A specter still hovers over Galilee--this time in the form of the U.S.-backed Israeli occupation of the nearby Palestinians. If we have eyes to see, it's still a place which can inspire us to organize new movements against imperial injustice and war.
It's also a place of peace, where the risen Jesus returned to make breakfast for his friends and urge them to follow him on the journey of nonviolence. There by the water, he showed those who had abandoned him his forgiving spirit of love and healing peace. No wonder they were emboldened to give their lives for him and his realm of justice and peace.
The church, the nation, and the world seem far from the peacemaking Jesus of Galilee. We have surrendered to power and corruption, injustice and greed, war and weapons, arrogance and domination, anger and hate. There is so little peace, so little interest in his spirit of nonviolent love. Most of us prefer instead to speak with judgment, hatred, and condemnation.
In Galilee, I tasted once again the gentle, loving spirit of Jesus, inviting us to join his campaign, to live out his Sermon on the Mount, and to give our lives to his holy cause. We don't all need to go to Galilee for renewal, of course, but we do need to return from time to time to the source of our vocations as peacemakers. That may be a way to survive, if not to grow, during this time of discouragement for the church, the nation and the world.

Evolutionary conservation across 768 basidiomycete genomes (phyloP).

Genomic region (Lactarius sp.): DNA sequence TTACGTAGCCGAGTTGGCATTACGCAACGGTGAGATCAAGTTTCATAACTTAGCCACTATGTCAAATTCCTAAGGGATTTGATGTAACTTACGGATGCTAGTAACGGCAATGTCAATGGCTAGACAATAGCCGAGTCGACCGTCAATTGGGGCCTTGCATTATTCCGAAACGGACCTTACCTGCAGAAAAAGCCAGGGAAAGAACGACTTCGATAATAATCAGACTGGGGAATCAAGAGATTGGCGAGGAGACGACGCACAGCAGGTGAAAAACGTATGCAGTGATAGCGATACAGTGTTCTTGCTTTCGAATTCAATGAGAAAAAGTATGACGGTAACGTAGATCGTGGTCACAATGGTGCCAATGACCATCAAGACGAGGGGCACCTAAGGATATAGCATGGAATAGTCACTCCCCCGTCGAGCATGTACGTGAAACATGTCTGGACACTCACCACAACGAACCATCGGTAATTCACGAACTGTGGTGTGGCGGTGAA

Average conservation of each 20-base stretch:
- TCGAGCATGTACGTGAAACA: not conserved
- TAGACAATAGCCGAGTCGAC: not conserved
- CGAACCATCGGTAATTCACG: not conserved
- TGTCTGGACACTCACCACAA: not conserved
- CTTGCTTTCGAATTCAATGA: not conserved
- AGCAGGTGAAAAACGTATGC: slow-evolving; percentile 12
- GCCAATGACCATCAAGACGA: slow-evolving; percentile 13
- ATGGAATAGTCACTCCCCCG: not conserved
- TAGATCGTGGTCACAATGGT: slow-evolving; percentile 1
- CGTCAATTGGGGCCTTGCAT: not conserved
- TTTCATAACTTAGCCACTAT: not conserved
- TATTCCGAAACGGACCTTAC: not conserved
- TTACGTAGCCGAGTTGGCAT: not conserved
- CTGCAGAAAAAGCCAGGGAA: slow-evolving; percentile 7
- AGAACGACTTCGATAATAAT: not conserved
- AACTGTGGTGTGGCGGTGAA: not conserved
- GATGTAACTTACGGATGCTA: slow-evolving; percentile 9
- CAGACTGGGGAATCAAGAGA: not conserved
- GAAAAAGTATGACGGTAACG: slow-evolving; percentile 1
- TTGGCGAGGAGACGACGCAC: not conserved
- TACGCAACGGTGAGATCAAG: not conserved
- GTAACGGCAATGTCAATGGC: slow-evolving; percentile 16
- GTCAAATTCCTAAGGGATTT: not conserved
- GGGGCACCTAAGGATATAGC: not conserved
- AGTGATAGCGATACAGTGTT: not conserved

It always helps to take time to hear again our original call to discipleship. When most are caught in negativity, cynicism, despair and anger, we instead try to listen to the voice of Jesus, hear that invitation, and see ourselves anew as his disciples sent on the mission of peace.
"Come after me and I will make you fishers of men and women," Jesus told the fishermen of Capernaum. Of course, that verse refers back to Jeremiah and the blatant, political call of recruitment he speak of to God's campaign for justice and peace. Lent is a time to renew our discipleship to Jesus. So we might ask ourselves: How is Jesus calling us these days to follow him? What does it mean to be a disciple of Jesus at this moment in our lives, in history? How can we reclaim our discipleship as a way to bridge our divisions, heal our wounds, and refocus ourselves on following Jesus? What new steps can we take as active disciples of the nonviolent Jesus? A quiet Lenten day of recollection and prayer might help open up these questions.
Disciples are "students" of "the Teacher." At one point, Jesus says we can never become exactly like the teacher, but we can certainly become more like him. That means, we have to learn our lessons and do our homework (this week's assignment--read the Sermon on the Mount, Mt. 5-7, and experiment with one new teaching). We can let go of our judgments, hate and condemnation, and practice unconditional love, heartfelt compassion, generous forgiveness, selfless service and creative nonviolence. As disciples of Jesus, we try to heal those who are wounded and ostracized by the culture, and liberate the oppressed. We denounce institutionalized injustice, and announce the coming of God's reign here and now. We know we too have been forgiven, that we're loved, and that we're all headed to Jerusalem and the new life of resurrection.
This Lent, may we hear again the call of Jesus and welcome the movement of the Holy Spirit of peace and love, that together we might keep trying to be his disciples. As the Beatitudes promise, we will be blessed.